WASHINGTON (Sputnik) — Washington has received enough rainfall in the populous Puget Sound region, where reservoirs are full and little impact on residents is expected.
However, dwindling snowpack in the mountains is affecting the state’s eastern agricultural lands and the Olympic Peninsula, according to the statement.
“We’re really starting to feel the pain from this snowpack drought,” Inslee said on Friday. “Impacts are already severe in several areas of the state.”
Inslee explained that rationing of water is in effect for the state’s farming districts.
“Difficult decisions are being made about what crops get priority water and how best to save fish,” he said.
Snowpack in the mountains that normally feeds rivers and streams into the summer are at 16 percent of normal levels, while some areas in the Olympic Peninsula that traditionally have 80 inches of snow at this time of the year are already sprouting wild flowers.
“This drought is unlike any we’ve ever experienced,” Washington Department of Ecology Director Maia Bellon said in the statement. “Rain amounts have been normal, but snow has been scarce. And we’re watching what little snow we have quickly disappear.”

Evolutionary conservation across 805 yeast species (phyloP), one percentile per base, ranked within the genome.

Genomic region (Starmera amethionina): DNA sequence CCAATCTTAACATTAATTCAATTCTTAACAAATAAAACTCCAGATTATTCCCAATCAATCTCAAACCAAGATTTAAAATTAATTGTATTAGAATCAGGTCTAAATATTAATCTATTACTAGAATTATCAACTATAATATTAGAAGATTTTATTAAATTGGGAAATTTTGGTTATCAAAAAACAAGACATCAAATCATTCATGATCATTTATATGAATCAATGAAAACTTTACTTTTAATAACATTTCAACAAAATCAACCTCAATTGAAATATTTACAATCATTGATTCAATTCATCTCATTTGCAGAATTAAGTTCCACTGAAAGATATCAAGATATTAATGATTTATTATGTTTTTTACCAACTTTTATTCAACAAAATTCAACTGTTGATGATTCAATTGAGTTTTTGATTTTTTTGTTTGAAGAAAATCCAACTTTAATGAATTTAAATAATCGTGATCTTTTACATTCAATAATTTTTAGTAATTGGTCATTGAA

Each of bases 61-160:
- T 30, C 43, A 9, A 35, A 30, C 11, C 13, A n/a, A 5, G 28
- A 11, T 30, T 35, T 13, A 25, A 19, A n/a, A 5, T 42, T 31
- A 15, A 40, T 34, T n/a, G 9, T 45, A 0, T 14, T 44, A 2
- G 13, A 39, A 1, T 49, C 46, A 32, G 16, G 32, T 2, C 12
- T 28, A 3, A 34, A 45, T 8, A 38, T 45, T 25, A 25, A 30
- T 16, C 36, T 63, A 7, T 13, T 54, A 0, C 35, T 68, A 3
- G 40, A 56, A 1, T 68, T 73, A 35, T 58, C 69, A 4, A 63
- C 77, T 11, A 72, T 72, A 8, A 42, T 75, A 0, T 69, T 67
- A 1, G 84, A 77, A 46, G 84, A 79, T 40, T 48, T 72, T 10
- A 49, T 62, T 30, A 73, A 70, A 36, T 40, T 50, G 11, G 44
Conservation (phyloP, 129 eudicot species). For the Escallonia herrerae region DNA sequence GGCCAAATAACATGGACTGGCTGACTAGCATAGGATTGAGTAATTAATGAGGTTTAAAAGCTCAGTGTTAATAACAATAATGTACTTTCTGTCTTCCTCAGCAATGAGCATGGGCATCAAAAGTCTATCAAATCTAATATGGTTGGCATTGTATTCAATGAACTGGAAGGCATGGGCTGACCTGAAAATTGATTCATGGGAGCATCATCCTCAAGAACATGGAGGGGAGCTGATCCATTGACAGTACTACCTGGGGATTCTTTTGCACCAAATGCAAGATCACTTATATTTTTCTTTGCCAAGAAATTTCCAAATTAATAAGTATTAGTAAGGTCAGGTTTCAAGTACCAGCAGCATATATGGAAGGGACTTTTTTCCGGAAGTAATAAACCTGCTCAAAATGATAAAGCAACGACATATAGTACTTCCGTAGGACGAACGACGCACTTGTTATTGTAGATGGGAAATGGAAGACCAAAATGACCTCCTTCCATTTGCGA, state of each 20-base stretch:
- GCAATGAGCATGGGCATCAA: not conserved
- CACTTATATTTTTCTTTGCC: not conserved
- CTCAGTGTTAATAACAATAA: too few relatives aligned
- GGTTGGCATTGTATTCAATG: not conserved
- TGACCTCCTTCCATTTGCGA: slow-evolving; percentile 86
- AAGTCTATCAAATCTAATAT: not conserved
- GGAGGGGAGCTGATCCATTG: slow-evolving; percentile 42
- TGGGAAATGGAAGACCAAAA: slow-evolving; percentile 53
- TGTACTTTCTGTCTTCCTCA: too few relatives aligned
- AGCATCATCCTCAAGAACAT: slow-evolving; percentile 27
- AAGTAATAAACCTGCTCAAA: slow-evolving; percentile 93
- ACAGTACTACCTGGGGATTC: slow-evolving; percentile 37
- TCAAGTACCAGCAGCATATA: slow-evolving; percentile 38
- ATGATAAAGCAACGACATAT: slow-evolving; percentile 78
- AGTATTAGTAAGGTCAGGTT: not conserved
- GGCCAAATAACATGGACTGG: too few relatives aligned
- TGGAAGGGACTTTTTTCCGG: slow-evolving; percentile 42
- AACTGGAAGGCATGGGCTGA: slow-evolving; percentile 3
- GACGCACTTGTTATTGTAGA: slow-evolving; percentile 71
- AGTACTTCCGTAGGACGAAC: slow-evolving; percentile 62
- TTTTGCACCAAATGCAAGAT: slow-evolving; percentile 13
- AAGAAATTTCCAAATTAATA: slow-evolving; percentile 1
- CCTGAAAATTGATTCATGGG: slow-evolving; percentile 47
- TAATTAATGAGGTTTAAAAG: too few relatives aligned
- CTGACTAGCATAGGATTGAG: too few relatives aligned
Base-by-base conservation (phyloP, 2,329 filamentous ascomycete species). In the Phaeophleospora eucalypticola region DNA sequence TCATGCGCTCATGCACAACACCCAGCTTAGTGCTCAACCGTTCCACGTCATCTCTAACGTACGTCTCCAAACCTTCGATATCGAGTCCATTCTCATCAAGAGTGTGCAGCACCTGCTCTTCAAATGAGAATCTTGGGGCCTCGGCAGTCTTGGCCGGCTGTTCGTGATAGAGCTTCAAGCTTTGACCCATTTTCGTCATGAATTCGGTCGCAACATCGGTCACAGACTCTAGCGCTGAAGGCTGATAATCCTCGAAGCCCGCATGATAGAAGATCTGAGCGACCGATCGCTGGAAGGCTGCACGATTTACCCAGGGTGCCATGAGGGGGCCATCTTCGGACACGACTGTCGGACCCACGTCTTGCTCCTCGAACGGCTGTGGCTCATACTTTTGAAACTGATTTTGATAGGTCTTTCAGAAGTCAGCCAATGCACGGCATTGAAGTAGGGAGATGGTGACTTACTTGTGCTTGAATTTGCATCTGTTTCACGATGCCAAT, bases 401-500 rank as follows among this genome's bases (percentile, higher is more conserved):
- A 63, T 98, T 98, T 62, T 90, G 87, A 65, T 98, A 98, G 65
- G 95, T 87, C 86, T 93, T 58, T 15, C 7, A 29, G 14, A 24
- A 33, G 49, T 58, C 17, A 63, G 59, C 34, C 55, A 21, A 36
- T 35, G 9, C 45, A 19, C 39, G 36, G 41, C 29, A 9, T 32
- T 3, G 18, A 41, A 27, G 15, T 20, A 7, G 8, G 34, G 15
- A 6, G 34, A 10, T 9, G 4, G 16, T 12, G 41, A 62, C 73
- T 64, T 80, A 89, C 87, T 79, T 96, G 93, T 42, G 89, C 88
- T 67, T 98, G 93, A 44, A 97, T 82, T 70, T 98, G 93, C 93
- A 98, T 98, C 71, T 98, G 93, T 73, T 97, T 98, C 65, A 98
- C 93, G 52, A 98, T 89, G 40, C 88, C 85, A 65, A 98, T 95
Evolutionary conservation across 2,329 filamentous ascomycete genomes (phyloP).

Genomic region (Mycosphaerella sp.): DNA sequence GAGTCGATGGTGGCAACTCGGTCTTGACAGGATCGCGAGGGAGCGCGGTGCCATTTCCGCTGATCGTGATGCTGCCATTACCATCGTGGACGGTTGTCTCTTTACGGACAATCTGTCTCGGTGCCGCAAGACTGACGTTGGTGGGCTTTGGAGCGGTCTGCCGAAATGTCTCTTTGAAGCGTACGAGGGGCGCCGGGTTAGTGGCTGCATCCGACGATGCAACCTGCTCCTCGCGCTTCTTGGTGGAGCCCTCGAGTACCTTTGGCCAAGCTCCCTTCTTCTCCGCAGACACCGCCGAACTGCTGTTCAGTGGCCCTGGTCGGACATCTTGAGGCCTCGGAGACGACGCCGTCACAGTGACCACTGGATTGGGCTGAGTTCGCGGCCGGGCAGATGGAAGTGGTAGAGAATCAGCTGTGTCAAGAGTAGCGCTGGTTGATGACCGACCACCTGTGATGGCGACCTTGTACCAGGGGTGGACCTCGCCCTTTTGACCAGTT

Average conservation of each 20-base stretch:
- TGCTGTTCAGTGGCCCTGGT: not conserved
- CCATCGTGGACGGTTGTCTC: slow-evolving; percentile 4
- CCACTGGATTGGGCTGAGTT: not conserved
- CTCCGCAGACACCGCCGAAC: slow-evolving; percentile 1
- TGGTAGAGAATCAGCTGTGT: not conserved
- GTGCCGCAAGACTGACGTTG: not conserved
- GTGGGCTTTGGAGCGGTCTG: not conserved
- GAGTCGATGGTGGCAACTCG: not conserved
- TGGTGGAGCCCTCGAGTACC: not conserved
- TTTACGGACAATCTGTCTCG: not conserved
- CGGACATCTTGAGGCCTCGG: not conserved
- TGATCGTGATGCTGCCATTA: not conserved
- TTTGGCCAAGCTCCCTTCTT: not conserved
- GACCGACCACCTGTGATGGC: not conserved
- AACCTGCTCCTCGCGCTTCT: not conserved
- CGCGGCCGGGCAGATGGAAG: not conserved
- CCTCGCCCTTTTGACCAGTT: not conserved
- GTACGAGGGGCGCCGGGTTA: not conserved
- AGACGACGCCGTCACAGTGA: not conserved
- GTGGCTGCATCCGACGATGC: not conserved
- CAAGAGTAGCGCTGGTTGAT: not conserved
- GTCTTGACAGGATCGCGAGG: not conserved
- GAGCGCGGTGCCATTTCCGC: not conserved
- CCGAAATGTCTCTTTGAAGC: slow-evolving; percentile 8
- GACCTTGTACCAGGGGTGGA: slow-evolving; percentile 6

The drought is already impacting the agricultural lands in the southeastern corner of the state, where irrigation is being cut off sometimes for weeks at a time to extend available water into the scorching hot summer season.
The Washington Department of Agriculture estimates losses incurred by the drought could reach $1.2 billion.
Some 78 percent of streams in Washington are running below normal levels with many at historic lows, according to the US Geological Survey. The state is responding by alternating reservoir flows between streams to keep water levels high enough for fish, including salmon, which use the rivers and streams to spawn.
Officials said they also expect forest fires as a result of the drought.
As part of the emergency declaration, Governor Inslee is asking the state legislature for $9.5 million in drought relief funds.
Washington State is one of the wettest states in the United States, but the emergency declaration comes as broad sections of the US west coast face drought conditions.
In April 2015, the US state of California announced it will implement mandatory restrictions to cut water use by 25 percent amid a four-year drought and record low snowfalls.